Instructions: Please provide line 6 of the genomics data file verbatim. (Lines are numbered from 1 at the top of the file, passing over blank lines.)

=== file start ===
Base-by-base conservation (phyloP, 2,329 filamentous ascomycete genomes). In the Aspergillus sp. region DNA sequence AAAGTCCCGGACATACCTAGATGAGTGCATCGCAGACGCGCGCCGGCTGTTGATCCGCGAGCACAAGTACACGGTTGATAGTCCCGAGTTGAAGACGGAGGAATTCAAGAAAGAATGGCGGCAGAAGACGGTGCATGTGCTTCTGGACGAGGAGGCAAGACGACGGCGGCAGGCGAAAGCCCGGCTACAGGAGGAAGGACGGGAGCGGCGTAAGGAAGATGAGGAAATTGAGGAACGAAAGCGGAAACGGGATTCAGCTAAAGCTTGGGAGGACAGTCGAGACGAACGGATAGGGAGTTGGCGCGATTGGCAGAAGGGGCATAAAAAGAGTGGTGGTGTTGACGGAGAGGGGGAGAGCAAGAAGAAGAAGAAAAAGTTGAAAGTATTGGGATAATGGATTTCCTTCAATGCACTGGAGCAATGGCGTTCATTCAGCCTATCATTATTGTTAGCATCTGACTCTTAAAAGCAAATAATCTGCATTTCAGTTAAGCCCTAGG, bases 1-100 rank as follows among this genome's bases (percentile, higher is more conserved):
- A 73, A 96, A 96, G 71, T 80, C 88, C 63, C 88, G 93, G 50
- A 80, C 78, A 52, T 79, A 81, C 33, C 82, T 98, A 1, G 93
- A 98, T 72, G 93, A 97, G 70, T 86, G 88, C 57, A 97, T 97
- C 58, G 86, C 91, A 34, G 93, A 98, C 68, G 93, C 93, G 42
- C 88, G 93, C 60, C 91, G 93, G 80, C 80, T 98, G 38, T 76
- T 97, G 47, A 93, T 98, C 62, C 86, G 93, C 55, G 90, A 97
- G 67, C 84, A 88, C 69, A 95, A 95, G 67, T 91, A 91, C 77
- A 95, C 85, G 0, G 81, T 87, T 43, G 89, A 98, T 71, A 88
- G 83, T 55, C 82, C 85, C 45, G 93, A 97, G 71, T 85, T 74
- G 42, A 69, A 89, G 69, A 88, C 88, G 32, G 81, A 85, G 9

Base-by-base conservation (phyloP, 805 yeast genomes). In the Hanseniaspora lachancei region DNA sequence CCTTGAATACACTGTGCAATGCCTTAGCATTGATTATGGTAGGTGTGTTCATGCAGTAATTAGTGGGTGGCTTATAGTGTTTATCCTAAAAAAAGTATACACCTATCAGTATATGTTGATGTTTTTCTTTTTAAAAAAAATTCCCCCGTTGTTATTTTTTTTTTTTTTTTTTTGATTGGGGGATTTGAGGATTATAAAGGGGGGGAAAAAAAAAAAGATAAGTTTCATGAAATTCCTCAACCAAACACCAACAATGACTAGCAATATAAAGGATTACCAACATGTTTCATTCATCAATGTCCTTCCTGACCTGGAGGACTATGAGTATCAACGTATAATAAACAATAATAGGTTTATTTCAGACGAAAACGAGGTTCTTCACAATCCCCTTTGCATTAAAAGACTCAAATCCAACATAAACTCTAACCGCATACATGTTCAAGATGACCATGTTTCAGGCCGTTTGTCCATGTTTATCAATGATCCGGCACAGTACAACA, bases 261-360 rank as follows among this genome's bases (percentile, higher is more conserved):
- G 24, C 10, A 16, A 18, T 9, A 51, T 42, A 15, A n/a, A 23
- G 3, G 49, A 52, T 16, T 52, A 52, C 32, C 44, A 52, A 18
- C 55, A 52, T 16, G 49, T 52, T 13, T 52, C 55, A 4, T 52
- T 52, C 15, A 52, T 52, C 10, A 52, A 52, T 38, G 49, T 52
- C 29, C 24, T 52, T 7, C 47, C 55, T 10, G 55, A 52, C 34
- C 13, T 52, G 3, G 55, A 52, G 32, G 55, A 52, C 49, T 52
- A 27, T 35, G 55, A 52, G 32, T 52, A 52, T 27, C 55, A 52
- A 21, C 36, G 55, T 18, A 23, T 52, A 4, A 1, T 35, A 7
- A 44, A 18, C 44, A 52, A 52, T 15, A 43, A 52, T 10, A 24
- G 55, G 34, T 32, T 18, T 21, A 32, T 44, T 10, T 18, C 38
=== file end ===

- C 88, G 93, C 60, C 91, G 93, G 80, C 80, T 98, G 38, T 76